from the asking-the-wrong-questions dept
Jay Rosen points us to a worthwhile read by Lane Wallace in The Atlantic, concerning “the bias of veteran journalists.” The basic concept is that veteran journalists think they know so much about a story that they have an angle going into the story, and only ask questions to support that story. It is not claiming that this is a political bias — which is the usual charge thrown out at reporters — but that the bias is in the fact that they think they know the story before they really know the story. As an example, she points to her own recent experience on a certain piece of technology:
A few weeks ago, I attended the public launch of a company’s product that had, until that point, been kept tightly under wraps. The product involved a breakthrough approach and new technology that had the potential of having a revolutionary impact on its industry, as well on consumers around the world. Unlike most of the journalists covering the event, I was not an expert on that particular industry. It wasn’t my normal “beat.” The reason I was there was because I’d been interviewing the company’s CEO over the previous several months for a book project. But that also meant that while I wasn’t an expert about the industry in general, I was in the odd position of knowing more about the company’s “secret” product than any other journalist in the room.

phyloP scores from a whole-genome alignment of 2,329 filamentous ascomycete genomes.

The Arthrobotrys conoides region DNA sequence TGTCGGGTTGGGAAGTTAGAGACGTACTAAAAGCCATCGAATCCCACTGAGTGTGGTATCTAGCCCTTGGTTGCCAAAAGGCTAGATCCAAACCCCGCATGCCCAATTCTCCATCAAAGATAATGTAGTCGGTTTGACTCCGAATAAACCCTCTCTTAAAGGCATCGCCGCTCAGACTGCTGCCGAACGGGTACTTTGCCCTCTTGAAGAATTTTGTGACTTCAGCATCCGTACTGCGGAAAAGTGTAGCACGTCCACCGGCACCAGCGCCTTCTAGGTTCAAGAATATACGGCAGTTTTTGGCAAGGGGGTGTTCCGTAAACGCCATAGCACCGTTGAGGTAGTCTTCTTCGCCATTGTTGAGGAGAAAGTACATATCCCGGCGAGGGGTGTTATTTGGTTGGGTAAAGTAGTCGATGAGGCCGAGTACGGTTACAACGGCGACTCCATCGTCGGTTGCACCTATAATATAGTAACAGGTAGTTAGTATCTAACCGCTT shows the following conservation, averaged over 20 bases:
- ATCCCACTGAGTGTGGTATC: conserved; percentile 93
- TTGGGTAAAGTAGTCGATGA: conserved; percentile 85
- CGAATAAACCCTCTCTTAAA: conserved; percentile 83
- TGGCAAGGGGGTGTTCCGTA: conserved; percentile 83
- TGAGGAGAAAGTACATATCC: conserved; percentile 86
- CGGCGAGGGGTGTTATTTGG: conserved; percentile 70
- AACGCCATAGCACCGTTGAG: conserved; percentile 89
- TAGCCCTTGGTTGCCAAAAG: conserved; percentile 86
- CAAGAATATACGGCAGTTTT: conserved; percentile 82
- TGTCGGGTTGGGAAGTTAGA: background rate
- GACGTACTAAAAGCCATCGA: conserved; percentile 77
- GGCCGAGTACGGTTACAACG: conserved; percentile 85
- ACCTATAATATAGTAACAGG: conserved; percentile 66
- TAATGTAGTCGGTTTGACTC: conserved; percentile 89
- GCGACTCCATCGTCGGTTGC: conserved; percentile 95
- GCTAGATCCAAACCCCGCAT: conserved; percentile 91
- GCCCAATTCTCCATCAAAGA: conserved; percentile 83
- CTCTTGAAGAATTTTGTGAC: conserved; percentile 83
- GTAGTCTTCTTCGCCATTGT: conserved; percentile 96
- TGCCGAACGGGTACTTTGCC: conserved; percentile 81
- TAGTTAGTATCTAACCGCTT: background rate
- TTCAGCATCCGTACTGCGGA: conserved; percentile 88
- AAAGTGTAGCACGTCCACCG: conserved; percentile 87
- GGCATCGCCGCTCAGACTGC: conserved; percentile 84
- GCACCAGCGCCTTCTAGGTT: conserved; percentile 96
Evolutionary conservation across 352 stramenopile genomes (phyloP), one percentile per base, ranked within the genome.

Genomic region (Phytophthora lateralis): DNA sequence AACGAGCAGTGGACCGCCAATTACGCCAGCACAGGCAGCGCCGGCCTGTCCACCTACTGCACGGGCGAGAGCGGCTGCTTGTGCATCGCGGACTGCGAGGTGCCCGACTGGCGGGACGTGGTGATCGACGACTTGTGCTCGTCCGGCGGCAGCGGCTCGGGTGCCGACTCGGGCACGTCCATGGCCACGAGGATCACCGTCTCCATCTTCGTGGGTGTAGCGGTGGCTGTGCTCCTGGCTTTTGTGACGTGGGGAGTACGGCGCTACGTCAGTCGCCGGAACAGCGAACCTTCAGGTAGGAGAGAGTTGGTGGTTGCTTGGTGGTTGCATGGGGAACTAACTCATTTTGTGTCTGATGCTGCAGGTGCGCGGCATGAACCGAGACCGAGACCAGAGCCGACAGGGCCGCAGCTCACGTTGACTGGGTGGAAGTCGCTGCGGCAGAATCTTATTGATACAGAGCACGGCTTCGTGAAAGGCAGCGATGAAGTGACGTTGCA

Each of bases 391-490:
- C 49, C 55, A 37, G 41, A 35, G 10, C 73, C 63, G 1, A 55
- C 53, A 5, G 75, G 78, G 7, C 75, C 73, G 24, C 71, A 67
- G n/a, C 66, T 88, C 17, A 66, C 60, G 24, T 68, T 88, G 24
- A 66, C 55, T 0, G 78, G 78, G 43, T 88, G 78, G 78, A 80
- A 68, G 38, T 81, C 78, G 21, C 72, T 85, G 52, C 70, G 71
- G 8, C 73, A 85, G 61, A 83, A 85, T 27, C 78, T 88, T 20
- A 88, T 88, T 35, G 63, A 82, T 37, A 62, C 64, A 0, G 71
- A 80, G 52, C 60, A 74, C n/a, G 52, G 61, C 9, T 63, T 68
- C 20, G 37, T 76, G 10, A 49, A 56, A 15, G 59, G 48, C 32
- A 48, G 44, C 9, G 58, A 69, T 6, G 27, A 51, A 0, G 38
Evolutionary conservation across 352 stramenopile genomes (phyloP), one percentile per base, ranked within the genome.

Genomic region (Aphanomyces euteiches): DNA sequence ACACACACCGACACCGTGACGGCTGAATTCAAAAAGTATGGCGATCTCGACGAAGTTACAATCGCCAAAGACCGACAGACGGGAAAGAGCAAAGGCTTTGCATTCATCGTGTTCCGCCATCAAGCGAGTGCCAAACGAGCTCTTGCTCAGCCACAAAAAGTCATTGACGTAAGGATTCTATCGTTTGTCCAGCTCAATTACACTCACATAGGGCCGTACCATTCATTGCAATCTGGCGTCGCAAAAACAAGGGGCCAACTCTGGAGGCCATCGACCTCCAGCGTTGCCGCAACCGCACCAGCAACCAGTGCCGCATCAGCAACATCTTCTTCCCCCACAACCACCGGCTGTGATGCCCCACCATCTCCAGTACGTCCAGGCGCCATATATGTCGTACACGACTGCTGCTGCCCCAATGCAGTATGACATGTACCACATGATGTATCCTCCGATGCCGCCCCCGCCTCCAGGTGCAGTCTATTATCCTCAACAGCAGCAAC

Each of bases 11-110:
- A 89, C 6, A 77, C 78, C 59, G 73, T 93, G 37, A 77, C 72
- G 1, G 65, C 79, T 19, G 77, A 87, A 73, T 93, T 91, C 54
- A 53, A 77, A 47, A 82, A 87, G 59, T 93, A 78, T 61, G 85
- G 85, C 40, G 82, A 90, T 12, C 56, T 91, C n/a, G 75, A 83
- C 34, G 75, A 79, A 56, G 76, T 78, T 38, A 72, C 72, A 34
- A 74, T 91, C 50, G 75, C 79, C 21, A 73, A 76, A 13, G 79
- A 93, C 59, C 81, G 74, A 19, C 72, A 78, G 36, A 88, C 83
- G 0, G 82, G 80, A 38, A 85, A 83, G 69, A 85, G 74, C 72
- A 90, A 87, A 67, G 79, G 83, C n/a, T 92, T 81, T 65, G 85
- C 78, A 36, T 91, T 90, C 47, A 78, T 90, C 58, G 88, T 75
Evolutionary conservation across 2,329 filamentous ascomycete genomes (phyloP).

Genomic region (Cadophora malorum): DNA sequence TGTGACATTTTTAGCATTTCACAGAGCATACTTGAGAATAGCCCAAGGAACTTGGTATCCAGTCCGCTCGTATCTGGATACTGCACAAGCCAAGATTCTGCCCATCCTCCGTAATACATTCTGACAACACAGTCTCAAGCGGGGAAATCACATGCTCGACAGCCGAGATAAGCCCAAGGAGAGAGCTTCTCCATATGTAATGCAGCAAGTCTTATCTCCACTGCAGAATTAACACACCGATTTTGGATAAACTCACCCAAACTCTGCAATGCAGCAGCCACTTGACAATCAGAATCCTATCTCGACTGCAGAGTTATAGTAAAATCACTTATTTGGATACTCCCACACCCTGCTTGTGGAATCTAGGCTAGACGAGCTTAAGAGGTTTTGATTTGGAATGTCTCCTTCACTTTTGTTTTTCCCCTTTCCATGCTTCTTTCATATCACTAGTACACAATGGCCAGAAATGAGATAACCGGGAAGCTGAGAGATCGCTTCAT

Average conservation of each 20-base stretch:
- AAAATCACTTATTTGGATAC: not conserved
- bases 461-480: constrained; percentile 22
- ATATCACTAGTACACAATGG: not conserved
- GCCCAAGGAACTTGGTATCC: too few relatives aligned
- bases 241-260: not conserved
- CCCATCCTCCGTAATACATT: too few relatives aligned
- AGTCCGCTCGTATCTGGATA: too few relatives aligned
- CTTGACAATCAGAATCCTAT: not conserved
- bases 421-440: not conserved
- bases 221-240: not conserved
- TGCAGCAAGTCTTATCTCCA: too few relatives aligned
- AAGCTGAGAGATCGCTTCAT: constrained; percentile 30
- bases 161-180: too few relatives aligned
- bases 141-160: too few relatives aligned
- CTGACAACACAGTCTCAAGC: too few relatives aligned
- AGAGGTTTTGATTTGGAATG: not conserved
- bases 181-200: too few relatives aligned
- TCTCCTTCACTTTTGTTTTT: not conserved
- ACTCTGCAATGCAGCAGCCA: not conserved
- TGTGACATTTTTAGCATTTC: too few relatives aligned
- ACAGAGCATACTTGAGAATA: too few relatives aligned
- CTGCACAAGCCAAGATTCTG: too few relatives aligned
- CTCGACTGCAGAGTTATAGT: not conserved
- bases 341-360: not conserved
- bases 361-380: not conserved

It was an eye-opening experience. A lot of major news outlets and publications were represented at the press conference following the announcement. A few very general facts about the product had been released, but the reporters had only been introduced to details about it a half hour earlier. There was still a lot about how it worked, how it differed from other emerging products, and why the company felt so confident about its evolution and economic viability, that remained to be clarified.
But the reporters’ questions weren’t geared toward getting a better understanding of those points. They were narrowly focused on one or two aspects of the story. And from the questions that were being asked, I realized–because I had so much more information on the subject–that the reporters were missing a couple of really important pieces of understanding about the product and its use. And as the event progressed, I also realized that the questions that might have uncovered those pieces weren’t being asked because the reporters already had a story angle in their heads and were focused only on getting the necessary data points to flesh out and back up what they already thought was the story.
Fascinating stuff. She then backs this up by pointing to a recent study on “experts” and how they tend to be worse at predicting things, often because they’re so certain of the outcome that they miss key elements of why something is different, or why what they expect won’t happen. That is, they approach the scenario with a knowing viewpoint, and therefore don’t understand why it’s a big deal. This leads her to quote an anecdotal claim by a friend who’s an editor, saying that new beat reporters ask the best questions, because they don’t assume they already know the answers to stuff.